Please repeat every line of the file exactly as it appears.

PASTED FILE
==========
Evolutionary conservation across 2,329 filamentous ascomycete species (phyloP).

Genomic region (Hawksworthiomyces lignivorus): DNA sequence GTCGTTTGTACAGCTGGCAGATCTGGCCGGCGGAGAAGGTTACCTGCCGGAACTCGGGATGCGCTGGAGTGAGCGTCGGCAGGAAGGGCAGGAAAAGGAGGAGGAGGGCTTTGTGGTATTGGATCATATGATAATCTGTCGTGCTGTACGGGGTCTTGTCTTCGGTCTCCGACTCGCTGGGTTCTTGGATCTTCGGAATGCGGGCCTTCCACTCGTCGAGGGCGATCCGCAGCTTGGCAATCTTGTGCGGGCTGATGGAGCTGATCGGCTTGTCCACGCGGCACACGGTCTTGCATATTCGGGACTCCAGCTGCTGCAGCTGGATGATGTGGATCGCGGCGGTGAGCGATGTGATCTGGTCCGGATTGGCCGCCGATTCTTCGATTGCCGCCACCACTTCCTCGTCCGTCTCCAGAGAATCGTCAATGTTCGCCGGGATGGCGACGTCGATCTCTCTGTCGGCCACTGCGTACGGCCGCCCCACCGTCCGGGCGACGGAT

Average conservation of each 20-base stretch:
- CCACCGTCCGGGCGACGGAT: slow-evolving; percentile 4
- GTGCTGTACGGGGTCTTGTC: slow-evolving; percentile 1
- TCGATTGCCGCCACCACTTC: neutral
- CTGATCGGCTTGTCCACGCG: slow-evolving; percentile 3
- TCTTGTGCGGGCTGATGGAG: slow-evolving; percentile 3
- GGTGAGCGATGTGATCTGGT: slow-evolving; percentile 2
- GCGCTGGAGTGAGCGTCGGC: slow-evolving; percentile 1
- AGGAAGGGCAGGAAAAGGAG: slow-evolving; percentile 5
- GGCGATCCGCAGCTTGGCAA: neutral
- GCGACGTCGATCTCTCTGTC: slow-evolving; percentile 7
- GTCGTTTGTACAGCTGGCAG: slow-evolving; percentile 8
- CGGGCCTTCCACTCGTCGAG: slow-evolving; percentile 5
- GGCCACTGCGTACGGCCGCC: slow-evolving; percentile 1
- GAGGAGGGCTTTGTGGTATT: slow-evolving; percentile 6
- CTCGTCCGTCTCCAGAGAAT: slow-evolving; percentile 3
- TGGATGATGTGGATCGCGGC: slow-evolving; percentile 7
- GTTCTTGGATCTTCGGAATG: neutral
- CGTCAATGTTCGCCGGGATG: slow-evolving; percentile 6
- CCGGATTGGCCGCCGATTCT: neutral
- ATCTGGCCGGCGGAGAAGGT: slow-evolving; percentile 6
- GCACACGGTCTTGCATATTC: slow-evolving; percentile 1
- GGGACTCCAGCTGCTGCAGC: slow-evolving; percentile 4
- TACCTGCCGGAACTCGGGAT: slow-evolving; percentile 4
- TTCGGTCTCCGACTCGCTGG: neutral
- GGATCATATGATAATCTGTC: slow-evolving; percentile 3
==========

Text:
Evolutionary conservation across 2,329 filamentous ascomycete species (phyloP).

Genomic region (Hawksworthiomyces lignivorus): DNA sequence GTCGTTTGTACAGCTGGCAGATCTGGCCGGCGGAGAAGGTTACCTGCCGGAACTCGGGATGCGCTGGAGTGAGCGTCGGCAGGAAGGGCAGGAAAAGGAGGAGGAGGGCTTTGTGGTATTGGATCATATGATAATCTGTCGTGCTGTACGGGGTCTTGTCTTCGGTCTCCGACTCGCTGGGTTCTTGGATCTTCGGAATGCGGGCCTTCCACTCGTCGAGGGCGATCCGCAGCTTGGCAATCTTGTGCGGGCTGATGGAGCTGATCGGCTTGTCCACGCGGCACACGGTCTTGCATATTCGGGACTCCAGCTGCTGCAGCTGGATGATGTGGATCGCGGCGGTGAGCGATGTGATCTGGTCCGGATTGGCCGCCGATTCTTCGATTGCCGCCACCACTTCCTCGTCCGTCTCCAGAGAATCGTCAATGTTCGCCGGGATGGCGACGTCGATCTCTCTGTCGGCCACTGCGTACGGCCGCCCCACCGTCCGGGCGACGGAT

Average conservation of each 20-base stretch:
- CCACCGTCCGGGCGACGGAT: slow-evolving; percentile 4
- GTGCTGTACGGGGTCTTGTC: slow-evolving; percentile 1
- TCGATTGCCGCCACCACTTC: neutral
- CTGATCGGCTTGTCCACGCG: slow-evolving; percentile 3
- TCTTGTGCGGGCTGATGGAG: slow-evolving; percentile 3
- GGTGAGCGATGTGATCTGGT: slow-evolving; percentile 2
- GCGCTGGAGTGAGCGTCGGC: slow-evolving; percentile 1
- AGGAAGGGCAGGAAAAGGAG: slow-evolving; percentile 5
- GGCGATCCGCAGCTTGGCAA: neutral
- GCGACGTCGATCTCTCTGTC: slow-evolving; percentile 7
- GTCGTTTGTACAGCTGGCAG: slow-evolving; percentile 8
- CGGGCCTTCCACTCGTCGAG: slow-evolving; percentile 5
- GGCCACTGCGTACGGCCGCC: slow-evolving; percentile 1
- GAGGAGGGCTTTGTGGTATT: slow-evolving; percentile 6
- CTCGTCCGTCTCCAGAGAAT: slow-evolving; percentile 3
- TGGATGATGTGGATCGCGGC: slow-evolving; percentile 7
- GTTCTTGGATCTTCGGAATG: neutral
- CGTCAATGTTCGCCGGGATG: slow-evolving; percentile 6
- CCGGATTGGCCGCCGATTCT: neutral
- ATCTGGCCGGCGGAGAAGGT: slow-evolving; percentile 6
- GCACACGGTCTTGCATATTC: slow-evolving; percentile 1
- GGGACTCCAGCTGCTGCAGC: slow-evolving; percentile 4
- TACCTGCCGGAACTCGGGAT: slow-evolving; percentile 4
- TTCGGTCTCCGACTCGCTGG: neutral
- GGATCATATGATAATCTGTC: slow-evolving; percentile 3